In the wake of the COVID-19 pandemic, many state licensure boards are adopting emergency rules and policies to expand eligibility for telehealth providers. While state boards have been forced to move their work online and postpone hearings and other activities, they are working to address the unique challenges that the pandemic has presented. States such as Maryland, Nevada, and Florida are allowing out-of-state counselors who are licensed in good standing to provide telehealth services to residents for the durations of their state-declared public health emergencies. New York and Delaware have gone a step further, allowing counselors in any state to provide both telehealth and in-person services during the pandemic. Other states such as Oregon have instituted temporary reciprocal licenses for out-of-state counselors to provide telehealth services.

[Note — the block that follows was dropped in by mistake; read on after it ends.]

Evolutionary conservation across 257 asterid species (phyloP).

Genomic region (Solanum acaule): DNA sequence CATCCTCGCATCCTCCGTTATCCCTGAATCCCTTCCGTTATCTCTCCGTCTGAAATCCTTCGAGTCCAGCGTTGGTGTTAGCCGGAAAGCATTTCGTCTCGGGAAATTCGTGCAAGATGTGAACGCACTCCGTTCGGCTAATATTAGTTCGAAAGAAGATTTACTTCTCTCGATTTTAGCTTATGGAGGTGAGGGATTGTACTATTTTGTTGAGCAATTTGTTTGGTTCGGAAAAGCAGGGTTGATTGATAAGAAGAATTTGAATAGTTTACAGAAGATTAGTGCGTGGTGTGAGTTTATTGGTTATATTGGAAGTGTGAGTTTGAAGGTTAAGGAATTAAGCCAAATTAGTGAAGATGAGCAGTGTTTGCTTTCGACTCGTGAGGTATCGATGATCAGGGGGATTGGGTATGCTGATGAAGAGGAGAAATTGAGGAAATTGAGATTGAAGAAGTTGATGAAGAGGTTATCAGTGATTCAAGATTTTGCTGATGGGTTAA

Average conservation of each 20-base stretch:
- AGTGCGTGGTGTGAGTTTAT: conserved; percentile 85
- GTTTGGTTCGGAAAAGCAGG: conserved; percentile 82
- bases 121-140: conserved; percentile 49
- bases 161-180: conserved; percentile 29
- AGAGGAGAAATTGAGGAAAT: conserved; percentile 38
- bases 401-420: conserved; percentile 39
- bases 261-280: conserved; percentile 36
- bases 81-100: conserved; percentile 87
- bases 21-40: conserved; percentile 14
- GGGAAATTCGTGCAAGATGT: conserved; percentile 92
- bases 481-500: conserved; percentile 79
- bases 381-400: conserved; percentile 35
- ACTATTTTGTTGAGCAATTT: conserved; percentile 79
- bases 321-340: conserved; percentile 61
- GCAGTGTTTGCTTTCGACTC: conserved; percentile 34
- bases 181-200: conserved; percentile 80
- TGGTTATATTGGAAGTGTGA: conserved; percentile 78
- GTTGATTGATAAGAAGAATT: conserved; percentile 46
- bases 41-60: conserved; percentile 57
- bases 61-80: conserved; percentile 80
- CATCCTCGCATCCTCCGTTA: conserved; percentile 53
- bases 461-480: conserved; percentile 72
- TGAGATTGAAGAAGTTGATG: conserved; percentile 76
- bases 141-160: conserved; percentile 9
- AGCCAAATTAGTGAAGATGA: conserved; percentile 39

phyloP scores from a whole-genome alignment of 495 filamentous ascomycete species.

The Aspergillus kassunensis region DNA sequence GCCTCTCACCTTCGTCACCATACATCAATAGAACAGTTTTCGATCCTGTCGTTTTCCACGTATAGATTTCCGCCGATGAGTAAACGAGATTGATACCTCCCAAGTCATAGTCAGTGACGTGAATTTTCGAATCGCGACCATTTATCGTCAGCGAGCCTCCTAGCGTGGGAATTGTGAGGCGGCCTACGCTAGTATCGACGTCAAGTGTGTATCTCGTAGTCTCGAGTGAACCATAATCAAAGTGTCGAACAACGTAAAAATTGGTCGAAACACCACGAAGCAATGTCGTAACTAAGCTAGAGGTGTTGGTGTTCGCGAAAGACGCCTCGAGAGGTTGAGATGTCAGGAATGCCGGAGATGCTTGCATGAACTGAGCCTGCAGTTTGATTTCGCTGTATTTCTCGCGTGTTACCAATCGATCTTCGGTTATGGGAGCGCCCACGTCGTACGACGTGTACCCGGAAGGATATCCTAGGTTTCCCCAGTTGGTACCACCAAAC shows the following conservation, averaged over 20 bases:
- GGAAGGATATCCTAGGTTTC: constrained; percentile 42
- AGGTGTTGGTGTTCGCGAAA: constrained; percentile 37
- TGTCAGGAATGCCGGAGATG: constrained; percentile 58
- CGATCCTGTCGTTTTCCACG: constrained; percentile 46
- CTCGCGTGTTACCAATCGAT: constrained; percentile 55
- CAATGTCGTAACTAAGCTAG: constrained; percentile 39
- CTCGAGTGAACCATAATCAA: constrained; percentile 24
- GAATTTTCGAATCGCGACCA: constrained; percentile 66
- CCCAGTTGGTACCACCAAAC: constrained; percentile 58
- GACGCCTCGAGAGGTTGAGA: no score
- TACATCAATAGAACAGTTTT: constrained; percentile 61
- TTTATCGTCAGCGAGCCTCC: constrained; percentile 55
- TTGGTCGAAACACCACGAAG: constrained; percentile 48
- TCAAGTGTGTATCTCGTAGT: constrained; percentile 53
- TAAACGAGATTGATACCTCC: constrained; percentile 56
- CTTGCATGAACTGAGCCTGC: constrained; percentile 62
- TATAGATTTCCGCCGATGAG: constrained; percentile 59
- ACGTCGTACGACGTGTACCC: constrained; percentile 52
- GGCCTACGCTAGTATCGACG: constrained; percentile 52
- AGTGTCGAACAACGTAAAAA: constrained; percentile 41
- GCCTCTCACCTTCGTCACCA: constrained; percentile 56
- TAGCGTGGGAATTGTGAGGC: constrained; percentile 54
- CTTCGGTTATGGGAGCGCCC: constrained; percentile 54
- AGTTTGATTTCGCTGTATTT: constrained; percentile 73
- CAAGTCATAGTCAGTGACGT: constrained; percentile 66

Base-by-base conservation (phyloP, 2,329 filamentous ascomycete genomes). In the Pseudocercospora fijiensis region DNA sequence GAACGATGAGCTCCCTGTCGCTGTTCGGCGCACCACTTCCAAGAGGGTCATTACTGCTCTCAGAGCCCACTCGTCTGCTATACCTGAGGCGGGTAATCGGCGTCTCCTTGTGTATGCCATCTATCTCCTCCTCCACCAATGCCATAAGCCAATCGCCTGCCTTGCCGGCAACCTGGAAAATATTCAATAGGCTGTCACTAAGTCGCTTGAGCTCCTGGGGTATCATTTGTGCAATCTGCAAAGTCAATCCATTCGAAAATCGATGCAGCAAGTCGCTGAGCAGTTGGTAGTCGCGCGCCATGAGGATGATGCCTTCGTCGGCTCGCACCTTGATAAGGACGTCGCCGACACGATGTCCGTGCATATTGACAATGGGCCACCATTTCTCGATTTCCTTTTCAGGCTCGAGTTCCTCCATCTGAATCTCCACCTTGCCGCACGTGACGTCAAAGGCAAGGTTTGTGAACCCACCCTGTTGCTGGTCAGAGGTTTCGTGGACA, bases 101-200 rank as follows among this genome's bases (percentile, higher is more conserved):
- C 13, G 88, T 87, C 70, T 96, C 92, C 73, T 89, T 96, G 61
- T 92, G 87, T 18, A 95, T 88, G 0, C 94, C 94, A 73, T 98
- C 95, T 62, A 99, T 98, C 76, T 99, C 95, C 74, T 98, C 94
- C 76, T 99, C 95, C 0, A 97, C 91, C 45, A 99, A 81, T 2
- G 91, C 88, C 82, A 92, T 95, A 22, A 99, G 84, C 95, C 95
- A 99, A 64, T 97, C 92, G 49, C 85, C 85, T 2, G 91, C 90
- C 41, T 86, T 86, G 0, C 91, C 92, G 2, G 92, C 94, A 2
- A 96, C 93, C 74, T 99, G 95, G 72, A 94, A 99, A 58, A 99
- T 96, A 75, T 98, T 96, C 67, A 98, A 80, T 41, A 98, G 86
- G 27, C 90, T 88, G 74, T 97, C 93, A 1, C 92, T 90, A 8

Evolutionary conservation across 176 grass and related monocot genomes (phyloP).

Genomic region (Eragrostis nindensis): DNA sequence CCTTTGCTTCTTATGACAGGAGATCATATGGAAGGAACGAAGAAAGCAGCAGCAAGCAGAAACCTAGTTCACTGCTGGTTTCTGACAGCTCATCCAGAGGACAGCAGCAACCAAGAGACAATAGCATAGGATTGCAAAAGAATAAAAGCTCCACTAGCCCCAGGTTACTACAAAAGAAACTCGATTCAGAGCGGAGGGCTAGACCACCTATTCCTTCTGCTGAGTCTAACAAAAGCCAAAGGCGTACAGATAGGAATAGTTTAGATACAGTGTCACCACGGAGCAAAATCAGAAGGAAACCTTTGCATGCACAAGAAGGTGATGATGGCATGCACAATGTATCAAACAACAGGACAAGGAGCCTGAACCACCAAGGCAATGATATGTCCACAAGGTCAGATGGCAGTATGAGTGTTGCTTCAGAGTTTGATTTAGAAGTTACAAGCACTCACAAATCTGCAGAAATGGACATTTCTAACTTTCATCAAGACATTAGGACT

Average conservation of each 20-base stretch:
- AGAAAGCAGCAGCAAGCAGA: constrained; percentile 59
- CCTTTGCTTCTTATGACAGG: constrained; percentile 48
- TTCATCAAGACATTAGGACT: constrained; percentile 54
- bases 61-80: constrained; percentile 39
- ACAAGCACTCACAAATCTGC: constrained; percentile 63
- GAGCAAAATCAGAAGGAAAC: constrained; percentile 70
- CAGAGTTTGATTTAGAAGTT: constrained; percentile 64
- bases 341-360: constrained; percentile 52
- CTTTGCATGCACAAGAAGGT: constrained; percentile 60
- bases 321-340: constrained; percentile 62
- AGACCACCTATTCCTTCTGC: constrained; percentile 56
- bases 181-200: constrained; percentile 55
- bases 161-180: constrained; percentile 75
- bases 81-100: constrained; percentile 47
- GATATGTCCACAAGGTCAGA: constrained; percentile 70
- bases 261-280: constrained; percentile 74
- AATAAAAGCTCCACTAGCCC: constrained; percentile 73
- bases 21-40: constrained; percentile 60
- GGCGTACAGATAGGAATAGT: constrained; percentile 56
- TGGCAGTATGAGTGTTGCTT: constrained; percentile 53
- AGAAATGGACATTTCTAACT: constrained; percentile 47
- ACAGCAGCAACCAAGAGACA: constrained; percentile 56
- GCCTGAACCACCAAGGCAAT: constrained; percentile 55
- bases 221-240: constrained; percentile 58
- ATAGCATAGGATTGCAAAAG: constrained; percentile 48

State licensure boards have varying degrees of ability to implement emergency rules. Some have broad authority to promulgate rules, others are more limited in scope. In the midst of this pandemic, state boards have been working to both protect the public and ensure that mental health treatment is available for those who need it. Person Centered Tech, a telehealth compliance firm focused on mental health providers and an NBCC Approved Continuing Education Provider, is working to compile a listing of all state board actions related to the pandemic. If you have questions about what actions have been taken in your state, please contact email@example.com.